At the end of the last installment we had made it through the Tanzania/Malawi border crossing at Songwe, with about an hour to spare before dark. We set our sights on Karonga, a town on Lake Malawi. We entered town just as it was starting to get dark and set quickly to the task of finding lodging, In case I haven’t mentioned it before, darkness falls fast near the equator. It’s light, then it’s dark. There’s not a long period of dusk.
Lonely planet had a few listings for Karonga. The first was several strips of rooms, forming a loose U, all facing away from the lake. It looked kind of grim, so we circled through and on our way. The second was a series of brick cottages, reminiscent of a 1960s-era Borscht Belt summer getaway (think “Dirty Dancing”). We had a look at the rooms, and while they were not luxurious, they were clean and had the necessary appointments. Sold!
We checked in, paying approximately $15 USD for each of our rooms. Then it was time for dinner, which for me was chambo – a local whitefish (which I came to think of as the official fish of Malawi), and nsima – a kind of solidly formed porridge made from ground and boiled corn. I can’t remember what K had, but it didn’t involve nsima.
We ordered, then went to settle into our rooms while the food was prepared. When I arrived back at the dining area (a square white room with fluorescent lighting and a TV in the corner showing what appeared to be an African soap opera) the lady who was serving us motioned me to a small sink in the corner and indicated I should wash my hands. I washed my hands and then proceeded to commit a series of Malawi faux pas.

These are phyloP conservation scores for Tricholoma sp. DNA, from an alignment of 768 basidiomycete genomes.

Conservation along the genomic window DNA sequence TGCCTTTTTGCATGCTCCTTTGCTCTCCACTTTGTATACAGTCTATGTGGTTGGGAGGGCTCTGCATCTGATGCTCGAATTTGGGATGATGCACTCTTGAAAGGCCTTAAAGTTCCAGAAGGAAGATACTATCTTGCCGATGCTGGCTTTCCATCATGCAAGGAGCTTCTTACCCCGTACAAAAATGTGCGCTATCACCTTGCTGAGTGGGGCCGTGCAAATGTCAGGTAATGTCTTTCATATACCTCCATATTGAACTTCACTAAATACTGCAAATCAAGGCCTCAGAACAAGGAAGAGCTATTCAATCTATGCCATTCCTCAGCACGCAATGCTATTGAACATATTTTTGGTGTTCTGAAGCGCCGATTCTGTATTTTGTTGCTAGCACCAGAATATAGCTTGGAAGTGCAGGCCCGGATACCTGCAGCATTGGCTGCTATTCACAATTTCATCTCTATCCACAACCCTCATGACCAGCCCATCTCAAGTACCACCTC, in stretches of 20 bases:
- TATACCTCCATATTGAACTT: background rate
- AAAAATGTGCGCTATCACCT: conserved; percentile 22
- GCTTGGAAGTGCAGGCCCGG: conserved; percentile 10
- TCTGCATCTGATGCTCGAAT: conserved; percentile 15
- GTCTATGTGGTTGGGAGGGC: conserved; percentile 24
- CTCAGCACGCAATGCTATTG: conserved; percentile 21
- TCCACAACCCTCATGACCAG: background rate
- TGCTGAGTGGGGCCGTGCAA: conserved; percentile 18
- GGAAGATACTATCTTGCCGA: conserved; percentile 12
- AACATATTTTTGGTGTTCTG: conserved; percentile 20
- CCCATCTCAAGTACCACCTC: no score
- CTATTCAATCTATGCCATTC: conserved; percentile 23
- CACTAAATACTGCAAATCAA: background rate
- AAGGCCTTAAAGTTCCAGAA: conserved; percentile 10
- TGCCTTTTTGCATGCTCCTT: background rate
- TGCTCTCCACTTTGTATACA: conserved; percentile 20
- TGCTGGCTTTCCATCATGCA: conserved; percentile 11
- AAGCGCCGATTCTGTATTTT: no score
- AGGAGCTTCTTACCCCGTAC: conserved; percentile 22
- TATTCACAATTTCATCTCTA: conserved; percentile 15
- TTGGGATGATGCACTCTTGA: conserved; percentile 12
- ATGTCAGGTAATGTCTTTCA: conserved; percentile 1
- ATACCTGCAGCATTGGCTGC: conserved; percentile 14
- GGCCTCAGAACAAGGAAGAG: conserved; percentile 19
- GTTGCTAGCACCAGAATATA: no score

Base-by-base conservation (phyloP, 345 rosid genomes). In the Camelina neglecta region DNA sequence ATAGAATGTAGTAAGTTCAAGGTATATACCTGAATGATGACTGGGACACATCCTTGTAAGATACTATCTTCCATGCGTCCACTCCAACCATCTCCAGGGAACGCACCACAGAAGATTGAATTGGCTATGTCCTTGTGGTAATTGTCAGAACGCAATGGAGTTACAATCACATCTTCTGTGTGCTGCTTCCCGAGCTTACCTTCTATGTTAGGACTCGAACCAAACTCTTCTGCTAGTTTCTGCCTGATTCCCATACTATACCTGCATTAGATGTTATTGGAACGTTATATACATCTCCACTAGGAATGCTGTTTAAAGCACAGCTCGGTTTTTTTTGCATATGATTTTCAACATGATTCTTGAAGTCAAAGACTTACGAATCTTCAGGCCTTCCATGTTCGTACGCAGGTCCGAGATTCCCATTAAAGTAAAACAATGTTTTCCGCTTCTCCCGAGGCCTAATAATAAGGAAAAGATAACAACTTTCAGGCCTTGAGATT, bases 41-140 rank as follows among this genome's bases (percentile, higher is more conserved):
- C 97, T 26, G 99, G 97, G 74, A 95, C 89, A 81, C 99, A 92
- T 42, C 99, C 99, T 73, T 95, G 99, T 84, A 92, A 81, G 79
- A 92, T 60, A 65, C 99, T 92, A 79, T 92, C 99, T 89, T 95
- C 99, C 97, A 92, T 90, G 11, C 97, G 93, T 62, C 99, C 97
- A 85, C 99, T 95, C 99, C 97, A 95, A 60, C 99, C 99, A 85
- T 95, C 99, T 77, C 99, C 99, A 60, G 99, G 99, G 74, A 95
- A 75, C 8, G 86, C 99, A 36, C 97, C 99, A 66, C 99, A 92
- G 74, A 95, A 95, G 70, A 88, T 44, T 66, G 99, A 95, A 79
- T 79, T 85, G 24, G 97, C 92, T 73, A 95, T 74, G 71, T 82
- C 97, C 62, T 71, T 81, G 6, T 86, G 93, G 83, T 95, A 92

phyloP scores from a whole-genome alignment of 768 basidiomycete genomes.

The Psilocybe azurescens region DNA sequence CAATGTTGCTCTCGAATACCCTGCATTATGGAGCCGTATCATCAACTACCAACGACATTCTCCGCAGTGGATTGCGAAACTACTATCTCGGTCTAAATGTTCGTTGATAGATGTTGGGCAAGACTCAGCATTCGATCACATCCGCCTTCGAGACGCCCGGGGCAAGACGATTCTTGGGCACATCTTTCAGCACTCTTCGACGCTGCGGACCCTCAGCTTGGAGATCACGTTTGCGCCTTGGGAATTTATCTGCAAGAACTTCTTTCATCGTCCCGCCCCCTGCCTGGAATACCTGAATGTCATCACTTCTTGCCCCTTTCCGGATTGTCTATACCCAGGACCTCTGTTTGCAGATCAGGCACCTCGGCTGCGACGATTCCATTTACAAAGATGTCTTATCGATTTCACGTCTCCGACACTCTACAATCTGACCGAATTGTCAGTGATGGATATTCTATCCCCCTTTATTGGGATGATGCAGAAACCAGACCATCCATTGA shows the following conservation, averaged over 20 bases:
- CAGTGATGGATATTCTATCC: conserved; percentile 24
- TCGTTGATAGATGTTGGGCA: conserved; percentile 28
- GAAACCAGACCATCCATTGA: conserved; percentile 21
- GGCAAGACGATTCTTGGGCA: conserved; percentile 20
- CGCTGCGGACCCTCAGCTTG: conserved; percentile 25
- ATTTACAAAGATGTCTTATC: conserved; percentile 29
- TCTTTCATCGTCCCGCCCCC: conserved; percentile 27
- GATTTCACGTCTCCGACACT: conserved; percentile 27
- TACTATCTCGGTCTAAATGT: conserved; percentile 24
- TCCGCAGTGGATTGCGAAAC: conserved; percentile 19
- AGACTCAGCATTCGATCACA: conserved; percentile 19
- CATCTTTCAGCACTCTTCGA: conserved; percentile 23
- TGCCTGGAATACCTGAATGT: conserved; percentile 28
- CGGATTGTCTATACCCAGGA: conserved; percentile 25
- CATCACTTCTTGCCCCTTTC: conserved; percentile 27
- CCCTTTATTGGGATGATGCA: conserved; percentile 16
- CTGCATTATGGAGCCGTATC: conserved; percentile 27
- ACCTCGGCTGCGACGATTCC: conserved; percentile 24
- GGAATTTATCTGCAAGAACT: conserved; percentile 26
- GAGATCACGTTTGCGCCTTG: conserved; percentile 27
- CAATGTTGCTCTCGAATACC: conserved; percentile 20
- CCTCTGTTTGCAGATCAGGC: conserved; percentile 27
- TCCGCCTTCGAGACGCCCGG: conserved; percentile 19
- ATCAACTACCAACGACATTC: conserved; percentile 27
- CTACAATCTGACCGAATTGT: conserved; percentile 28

The handwashing should have been a hint, but I missed it. Faux pas number one: when we sat down to eat I didn’t have any silverware, so I asked for some. The server seemed surprised but brought me a fork. Faux pas number two: I ate my fish with the fork, then tried to eat the nsima with the fork. Faux pas number 3: the nsima was very filling, so I didn’t eat very much of it. If only I had read the Wikipedia article before I sat down to dinner! Not only was I supposed to eat with my hands, using the nsima to pick up the fish, I also displayed insufficient respect for the nsima, the creation of which is very labor intensive. Doh!
Aside from my nsima faux pas, and Kevin’s terror of possibly rabid bats, which I discovered when we walked back to our cabins, and I exclaimed “oh, cool, bats,” the evening was uneventful. Stay tuned for the next few installments in which I sleep on the porch and we learn how many Malawians it takes to fix a flat tire. Oh, and there will be a quiz.